Hello Friends and Family,

Link to this year's index by clicking here.

RM Auction, Part 2

Next up on the auction block is this 1931 Rolls-Royce Phantom I Seven-Passenger Tourer — 40/50 hp, 468 cu. in. OHV inline six-cylinder engine, three-speed manual transmission, solid front axle with semi-elliptic leaf springs, live rear axle with cantilever leaf spring platform suspension, and four-wheel servo-assisted brakes. Wheelbase: 146.5 in.

Replacing its elegant but aging Silver Ghost chassis was no easy task for Rolls-Royce, but the New Phantom, which debuted in 1925, was a more than worthy successor. Taking Rolls-Royce into the modern “Roaring 20s” era of motoring, the Phantom rode on an improved version of the Silver Ghost's basic chassis and reflected the marque’s characteristic design philosophy of careful evolution rather than revolution.

Production commenced at Derby, England in 1925 and at Rolls-Royce’s Springfield, Massachusetts production facility in 1926, where the Phantom I was built with left-hand drive for the North American market. Two wheelbase lengths, 143.5 and 146.5 inches, were offered for the Springfield cars, providing the ability to accommodate a multitude of custom-built bodies from the American coach-building industry. Prior to the October 1929 stock-market crash, Springfield production was as high as 12 Phantom I chassis per week. Phantom I construction continued through 1932 at Springfield, while the model had already been supplanted by the Phantom II at Derby in 1929. In all, about 1,240 Phantom Is were built at Springfield.

It was estimated to sell for $300K - $400K but only commanded $286K.

Here we present a 1955 Cadillac Series 75 Presidential Parade Limousine — 285 bhp, 365 cu. in. OHV V-8 engine, four-speed Hydra-Matic transmission, coil spring independent front suspension, live rear axle with semi-elliptic leaf springs, and four-wheel hydraulic drum brakes. Wheelbase: 149.75 in.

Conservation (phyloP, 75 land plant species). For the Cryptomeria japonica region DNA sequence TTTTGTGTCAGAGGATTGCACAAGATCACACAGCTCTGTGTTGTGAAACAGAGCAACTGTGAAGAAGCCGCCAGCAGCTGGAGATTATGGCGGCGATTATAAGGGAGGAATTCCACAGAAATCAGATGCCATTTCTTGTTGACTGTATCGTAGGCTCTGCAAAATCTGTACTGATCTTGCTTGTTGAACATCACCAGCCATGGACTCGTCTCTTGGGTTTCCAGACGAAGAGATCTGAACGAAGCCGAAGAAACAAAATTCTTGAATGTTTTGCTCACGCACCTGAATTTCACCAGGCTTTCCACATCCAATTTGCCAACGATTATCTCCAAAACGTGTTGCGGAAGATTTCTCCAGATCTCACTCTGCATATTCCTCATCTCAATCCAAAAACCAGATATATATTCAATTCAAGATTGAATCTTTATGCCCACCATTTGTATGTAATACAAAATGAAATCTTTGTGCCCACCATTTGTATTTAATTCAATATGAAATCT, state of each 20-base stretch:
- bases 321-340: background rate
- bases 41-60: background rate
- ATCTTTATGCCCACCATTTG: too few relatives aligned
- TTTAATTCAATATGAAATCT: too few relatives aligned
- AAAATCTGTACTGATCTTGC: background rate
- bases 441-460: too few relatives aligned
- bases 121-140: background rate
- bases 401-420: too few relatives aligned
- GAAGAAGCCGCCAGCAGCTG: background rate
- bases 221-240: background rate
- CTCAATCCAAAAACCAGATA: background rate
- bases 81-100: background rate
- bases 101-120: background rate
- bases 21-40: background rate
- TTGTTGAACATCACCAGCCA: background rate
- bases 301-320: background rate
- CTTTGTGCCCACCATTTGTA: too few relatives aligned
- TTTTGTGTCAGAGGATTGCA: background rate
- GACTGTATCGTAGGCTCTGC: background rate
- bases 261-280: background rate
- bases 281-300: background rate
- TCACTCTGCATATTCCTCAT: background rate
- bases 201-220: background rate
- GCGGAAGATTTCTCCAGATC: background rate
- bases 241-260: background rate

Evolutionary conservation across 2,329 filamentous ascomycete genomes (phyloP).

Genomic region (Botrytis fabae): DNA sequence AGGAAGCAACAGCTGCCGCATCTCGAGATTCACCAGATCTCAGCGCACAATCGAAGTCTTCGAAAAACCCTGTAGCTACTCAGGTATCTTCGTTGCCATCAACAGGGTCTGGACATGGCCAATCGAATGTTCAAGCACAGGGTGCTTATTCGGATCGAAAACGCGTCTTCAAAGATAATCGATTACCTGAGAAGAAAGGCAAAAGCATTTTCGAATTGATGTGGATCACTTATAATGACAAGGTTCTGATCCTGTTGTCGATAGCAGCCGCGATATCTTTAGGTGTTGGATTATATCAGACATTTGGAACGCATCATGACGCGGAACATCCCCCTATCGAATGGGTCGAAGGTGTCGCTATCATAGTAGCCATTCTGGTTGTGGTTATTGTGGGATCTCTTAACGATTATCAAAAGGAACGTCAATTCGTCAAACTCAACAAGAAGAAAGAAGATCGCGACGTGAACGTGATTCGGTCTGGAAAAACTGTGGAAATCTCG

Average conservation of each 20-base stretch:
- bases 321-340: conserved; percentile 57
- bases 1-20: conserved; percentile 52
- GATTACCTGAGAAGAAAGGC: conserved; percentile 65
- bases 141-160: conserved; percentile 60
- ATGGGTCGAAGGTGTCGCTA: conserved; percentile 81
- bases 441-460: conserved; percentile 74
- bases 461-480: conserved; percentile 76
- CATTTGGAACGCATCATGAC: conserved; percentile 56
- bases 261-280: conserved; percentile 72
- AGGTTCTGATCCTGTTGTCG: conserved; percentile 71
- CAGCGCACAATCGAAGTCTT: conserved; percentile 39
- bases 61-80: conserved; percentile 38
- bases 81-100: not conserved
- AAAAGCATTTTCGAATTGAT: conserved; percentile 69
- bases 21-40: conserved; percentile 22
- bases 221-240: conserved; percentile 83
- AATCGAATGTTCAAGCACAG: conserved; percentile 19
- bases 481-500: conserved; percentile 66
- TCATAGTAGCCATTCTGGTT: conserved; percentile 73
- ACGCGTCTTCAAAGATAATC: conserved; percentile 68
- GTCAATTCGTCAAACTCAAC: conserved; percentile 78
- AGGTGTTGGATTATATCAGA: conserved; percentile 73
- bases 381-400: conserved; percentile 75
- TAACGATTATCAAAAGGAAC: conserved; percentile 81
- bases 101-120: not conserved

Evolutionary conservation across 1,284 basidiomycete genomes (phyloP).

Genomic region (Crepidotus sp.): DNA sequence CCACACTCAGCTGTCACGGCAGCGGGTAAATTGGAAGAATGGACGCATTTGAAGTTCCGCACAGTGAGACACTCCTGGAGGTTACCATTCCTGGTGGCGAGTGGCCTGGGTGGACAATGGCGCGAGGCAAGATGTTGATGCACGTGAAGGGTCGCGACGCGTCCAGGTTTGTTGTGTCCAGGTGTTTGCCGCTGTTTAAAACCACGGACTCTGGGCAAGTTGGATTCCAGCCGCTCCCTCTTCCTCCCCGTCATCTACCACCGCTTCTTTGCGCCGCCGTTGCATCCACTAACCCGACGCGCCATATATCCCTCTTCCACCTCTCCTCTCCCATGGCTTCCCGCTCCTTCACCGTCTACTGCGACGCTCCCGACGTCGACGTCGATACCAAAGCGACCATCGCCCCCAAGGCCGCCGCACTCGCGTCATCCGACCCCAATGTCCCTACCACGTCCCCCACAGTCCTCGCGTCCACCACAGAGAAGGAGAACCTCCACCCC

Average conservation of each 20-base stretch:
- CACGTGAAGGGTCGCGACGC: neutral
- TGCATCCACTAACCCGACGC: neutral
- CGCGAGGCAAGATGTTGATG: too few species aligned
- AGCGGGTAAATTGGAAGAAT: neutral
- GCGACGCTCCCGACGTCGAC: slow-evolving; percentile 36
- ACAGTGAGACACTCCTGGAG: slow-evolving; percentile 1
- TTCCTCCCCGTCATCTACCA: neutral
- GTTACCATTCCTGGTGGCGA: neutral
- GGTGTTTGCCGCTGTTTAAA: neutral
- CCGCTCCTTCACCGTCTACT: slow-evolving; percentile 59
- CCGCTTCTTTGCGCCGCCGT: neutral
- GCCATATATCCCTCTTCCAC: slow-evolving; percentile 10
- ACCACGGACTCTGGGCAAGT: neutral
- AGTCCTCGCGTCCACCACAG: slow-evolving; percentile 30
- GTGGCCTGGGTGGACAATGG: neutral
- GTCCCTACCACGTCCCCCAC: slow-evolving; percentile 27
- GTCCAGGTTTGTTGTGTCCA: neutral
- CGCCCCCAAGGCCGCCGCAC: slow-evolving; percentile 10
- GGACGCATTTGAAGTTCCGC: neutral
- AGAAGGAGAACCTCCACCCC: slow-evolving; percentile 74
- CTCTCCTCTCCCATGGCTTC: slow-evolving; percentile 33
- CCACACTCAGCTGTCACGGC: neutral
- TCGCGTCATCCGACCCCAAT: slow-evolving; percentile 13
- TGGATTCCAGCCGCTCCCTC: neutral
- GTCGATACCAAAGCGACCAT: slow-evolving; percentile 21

The histories of American presidential limousines are quite well known, and it is widely recognized that there’s always a fleet of similar cars in use by the Secret Service. But presidents and their families often have their own preferences and needs for transportation, both official and informal. So it was for Mamie Doud Eisenhower, First Lady of the 34th President of the United States. The Eisenhowers desired a car that could be used by Mrs. Eisenhower and also serve as a formal and parade vehicle when needed.


In March 1955, an order was placed with Cadillac for an eight-passenger Imperial sedan, body style 7533X. It came off the Fleetwood assembly line in basic black, with dark grey, plain broadcloth upholstery, power brakes, E-Z Eye tinted glass, a rear compartment radio, a heater, and air conditioning. From the factory, it was sent to Hess & Eisenhardt, professional car conversion specialists in Rossmoyne, Ohio. They took the basic sedan and replaced the rearmost part of the roof with a section and rear window from a Series 62 Coupe de Ville. The result was a pillar-less “hardtop” limousine, allowing an excellent viewpoint for press photographers. A sliding sunroof was added, along with a grab rail for balance while standing in the moving car. The driver’s compartment was upholstered in blue leather with a black padded dashboard, while the rear compartment was finished in buttoned grey broadcloth. The firewall data plate shows the special order conversion was complete on May 27, 1955.

Asking price: $120K - $150K. Selling price: $105K.